Connecting the View to the Model in Django
Specifically, our models were set up to let us record the favorite Web sites, by URL, of users. We can record a URL in the Hyperlink model and a user in the User model and then record both the user and the user's selected hyperlink in the Favorite model (from models.py, where you define your models in a Django application).
We created a Hyperlink model with one field, url:
class Hyperlink(models.Model): url = models.URLField( )
The User model is built into Django, so all we had to do was import it, like this:
from django.contrib.auth.models import User
The Favorite model lets us store a user and a hyperlink—so, for example, if the user 'steve' listed USA Today as one of his favorite Web sites, we could record both the user and hyperlink in a Favorite object, which was defined like this in models.py:
class Favorite(models.Model): title = models.CharField(max_length=200) user = models.ForeignKey(User) hyperlink = models.ForeignKey(Hyperlink)
We set up the models in the previous chapter and filled the models with some data using the shell. In this chapter, we'll use those models, accessing the models from the view.
Does that mean that we have to create the models all over again and fill them with data a second time for the new chapter4 (as opposed to chapter3) project? Not at all. You can transfer databases between Django projects if you are careful about what you're doing, and you'll see how in this chapter.
After transferring the database, we'll access that database from the view in our new application: the favorites application in the chapter4 project. After all, the best model in the world is of no use to us if we can't access the data in that model.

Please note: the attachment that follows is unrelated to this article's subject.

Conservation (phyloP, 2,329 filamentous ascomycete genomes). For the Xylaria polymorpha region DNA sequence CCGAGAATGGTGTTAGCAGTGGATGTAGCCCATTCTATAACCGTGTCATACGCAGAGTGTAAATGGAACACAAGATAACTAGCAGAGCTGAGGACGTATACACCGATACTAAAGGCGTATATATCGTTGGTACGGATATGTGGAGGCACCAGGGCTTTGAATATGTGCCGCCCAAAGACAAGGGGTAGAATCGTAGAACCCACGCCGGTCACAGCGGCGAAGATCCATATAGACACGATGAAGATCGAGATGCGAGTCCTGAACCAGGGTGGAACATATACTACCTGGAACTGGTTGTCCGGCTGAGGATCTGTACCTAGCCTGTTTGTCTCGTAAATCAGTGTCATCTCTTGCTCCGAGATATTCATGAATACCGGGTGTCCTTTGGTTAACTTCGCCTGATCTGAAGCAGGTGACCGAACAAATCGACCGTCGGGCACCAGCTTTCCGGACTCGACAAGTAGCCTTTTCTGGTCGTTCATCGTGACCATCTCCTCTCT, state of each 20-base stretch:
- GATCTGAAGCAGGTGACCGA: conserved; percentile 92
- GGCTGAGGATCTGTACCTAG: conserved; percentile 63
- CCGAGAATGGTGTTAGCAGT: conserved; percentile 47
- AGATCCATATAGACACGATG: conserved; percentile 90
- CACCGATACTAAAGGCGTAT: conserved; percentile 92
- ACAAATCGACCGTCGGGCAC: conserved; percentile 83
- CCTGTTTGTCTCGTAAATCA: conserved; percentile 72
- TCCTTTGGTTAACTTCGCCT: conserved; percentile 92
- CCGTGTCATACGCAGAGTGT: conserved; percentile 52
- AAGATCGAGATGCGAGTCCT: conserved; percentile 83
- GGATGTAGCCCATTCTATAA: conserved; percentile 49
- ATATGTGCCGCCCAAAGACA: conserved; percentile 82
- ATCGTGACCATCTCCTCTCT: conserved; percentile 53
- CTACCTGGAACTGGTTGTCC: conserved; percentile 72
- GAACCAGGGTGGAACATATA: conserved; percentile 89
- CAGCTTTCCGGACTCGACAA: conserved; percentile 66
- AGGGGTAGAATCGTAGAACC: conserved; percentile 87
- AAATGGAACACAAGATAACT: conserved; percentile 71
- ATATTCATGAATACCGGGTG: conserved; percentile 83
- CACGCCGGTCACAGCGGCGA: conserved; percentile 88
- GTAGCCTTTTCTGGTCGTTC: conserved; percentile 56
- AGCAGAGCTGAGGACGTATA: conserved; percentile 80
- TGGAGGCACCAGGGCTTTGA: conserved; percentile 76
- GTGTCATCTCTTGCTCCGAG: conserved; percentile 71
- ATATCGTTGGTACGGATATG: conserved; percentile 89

So that's the plan in this chapter: create the chapter4 project, create the favorites application in it, transfer the database we created in the previous chapter, and then access the model's data from the new application's view (recall that in Django applications, the view is the brains of the application).
Creating the Project and Application
The first step is to create the chapter4 project and then create the favorites application inside that project. That's what we'll do in this task.
To create the Django project and application:
- To create the Django project, use django-admin.py. Open a command prompt and change to the directory that contains that application:
$ cd Django-1.1\django\binAs discussed in previous chapters, you do not need to run django-admin.py from Django's bin directory. You can run this program from anywhere if you specify the path to it.
- Run django-admin.py, telling it you want to start a new project named chapter4:
$ python django-admin.py startproject chapter4The django-admin.py program creates a new directory named chapter4 under the current directory.
- Change to the chapter4 directory:
$ cd chapter4
- Run the manage.py program to create the new application named first like this:
$ python manage.py startapp favorites
- Now you have to tell Django about your new application, favorites. Open settings.py in the chapter4 project's directory and find the INSTALLED_APPS section (Listing 4.1).
Listing 4.1. The settings.py file.
INSTALLED_APPS = ( 'django.contrib.auth', 'django.contrib.contenttypes', 'django.contrib.sessions', 'django.contrib.sites', )
- Add a line to tell Django about the chapter4.favorites application, shown in Listing 4.2.
Listing 4.2. The edited settings.py file.
INSTALLED_APPS = ( 'django.contrib.auth', 'django.contrib.contenttypes', 'django.contrib.sessions', 'django.contrib.sites', 'chapter4.favorites',)
- Save the file.
Now we have a new project, named chapter4, and a new application, named favorites. The next step is to transfer the database file, favoritesdb, that we created so carefully in the previous chapter.